“The child knows that he or she has a lifeline, and that’s important,” said Apuan. “Through these modern-day gadgets and systems, he or she would get an answer.”

She also believes in and advocates the importance of support groups both for the spouse abroad and the one left behind to take care of the kids. Apart from joining, say, a religious or civic support group, which frowns on extra-marital affairs, there are certain companies in the Middle East, for instance, that won’t tolerate their employees’ infidelity.

The situation is equally difficult for the one left behind. Apart from being a single parent to his or her children, he or she is expected to solve various problems that are sometimes too small to bring to the attention of the spouse abroad. These concerns may seem inconsequential, but they do add up and can fester and turn into bigger problems if not addressed immediately. That’s why they also need people to provide them with moral support or even a shoulder to cry on.

Based on another study Apuan shared with Panorama, an intergenerational family of OFWs is being held up as a model on how it should be done. The family started fielding out OFWs from among its members in the 1970s. The tradition, for lack of a better description, continued with a second batch of OFWs in the 1990s, and a third one in the 2010s.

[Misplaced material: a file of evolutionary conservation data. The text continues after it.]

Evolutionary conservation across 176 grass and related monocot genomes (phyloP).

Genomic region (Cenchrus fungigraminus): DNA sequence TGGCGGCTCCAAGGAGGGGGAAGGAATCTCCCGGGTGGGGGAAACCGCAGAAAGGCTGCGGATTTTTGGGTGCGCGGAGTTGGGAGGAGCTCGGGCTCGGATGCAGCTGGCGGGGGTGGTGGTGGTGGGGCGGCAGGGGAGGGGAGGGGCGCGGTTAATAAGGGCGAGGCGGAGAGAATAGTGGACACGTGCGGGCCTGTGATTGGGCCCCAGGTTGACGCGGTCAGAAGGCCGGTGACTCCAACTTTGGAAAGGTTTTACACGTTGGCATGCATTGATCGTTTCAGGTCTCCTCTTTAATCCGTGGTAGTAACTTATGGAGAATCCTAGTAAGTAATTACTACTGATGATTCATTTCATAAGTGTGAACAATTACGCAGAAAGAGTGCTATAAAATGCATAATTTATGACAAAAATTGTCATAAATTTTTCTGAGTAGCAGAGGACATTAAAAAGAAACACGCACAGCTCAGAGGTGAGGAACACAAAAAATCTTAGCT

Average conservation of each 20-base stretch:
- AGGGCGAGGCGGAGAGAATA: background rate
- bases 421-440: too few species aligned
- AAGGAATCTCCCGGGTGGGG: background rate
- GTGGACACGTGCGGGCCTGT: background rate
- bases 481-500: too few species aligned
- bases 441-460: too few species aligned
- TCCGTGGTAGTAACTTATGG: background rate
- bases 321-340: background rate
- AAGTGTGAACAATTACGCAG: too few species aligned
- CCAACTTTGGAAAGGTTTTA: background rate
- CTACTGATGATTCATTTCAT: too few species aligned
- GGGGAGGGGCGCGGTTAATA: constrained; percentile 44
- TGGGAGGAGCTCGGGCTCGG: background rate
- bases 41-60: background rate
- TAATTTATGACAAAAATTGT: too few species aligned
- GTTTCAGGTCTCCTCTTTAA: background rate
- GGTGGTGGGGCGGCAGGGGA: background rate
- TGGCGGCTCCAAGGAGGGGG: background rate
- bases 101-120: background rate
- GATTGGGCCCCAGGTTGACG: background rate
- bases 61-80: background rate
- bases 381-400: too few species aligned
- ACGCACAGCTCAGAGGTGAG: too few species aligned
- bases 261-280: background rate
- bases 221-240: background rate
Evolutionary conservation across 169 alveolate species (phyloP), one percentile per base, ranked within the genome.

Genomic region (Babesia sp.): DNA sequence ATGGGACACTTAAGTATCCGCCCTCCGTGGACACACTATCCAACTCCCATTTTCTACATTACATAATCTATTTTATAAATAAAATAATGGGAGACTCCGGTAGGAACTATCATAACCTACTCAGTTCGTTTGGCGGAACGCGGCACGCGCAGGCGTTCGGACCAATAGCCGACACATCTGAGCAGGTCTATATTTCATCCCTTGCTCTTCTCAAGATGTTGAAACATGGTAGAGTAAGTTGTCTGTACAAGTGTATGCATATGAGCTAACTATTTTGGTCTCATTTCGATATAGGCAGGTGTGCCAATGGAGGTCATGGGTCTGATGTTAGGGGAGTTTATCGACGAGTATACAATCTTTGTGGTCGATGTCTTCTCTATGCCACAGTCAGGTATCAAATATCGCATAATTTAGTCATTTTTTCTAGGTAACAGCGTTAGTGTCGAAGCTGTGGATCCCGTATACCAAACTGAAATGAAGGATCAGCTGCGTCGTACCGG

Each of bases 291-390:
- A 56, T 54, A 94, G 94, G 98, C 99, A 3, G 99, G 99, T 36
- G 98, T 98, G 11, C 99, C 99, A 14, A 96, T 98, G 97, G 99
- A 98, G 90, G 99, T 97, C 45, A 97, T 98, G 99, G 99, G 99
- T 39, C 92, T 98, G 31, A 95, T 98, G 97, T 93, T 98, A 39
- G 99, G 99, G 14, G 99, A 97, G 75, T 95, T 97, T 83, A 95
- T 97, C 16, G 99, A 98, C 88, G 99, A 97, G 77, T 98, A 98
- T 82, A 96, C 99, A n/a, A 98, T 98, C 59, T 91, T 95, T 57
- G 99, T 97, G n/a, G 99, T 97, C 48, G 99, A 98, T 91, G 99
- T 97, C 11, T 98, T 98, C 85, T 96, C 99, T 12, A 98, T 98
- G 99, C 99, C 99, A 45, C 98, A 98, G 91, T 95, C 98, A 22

Family members from each generation have one thing in common that allowed them to remain intact and insulated from common problems usually encountered by many fellow OFW families. According to the researcher, this commonality is a testament to the strength and fortitude of the spouses left behind in the Philippines.

“There are two types of coping—emotion-focused coping and problem-focused coping,” said Apuan. “The researcher found out that families in the study, especially the spouses left behind, have a clear objective from the start. They were aware and willing to sacrifice initially in order to experience a better life for themselves and their families in the future.”

Apart from delaying gratification, the wives, for instance, try to make ends meet. They also make their OFW husbands’ salaries earn by engaging in various small businesses and money-making ventures. Children don’t automatically receive an increase in their allowance just because their father or mother is now an OFW. And if these families have saved enough, the money usually goes to buying more farmlands if the family is into farming, or expanding the store if it’s into trading.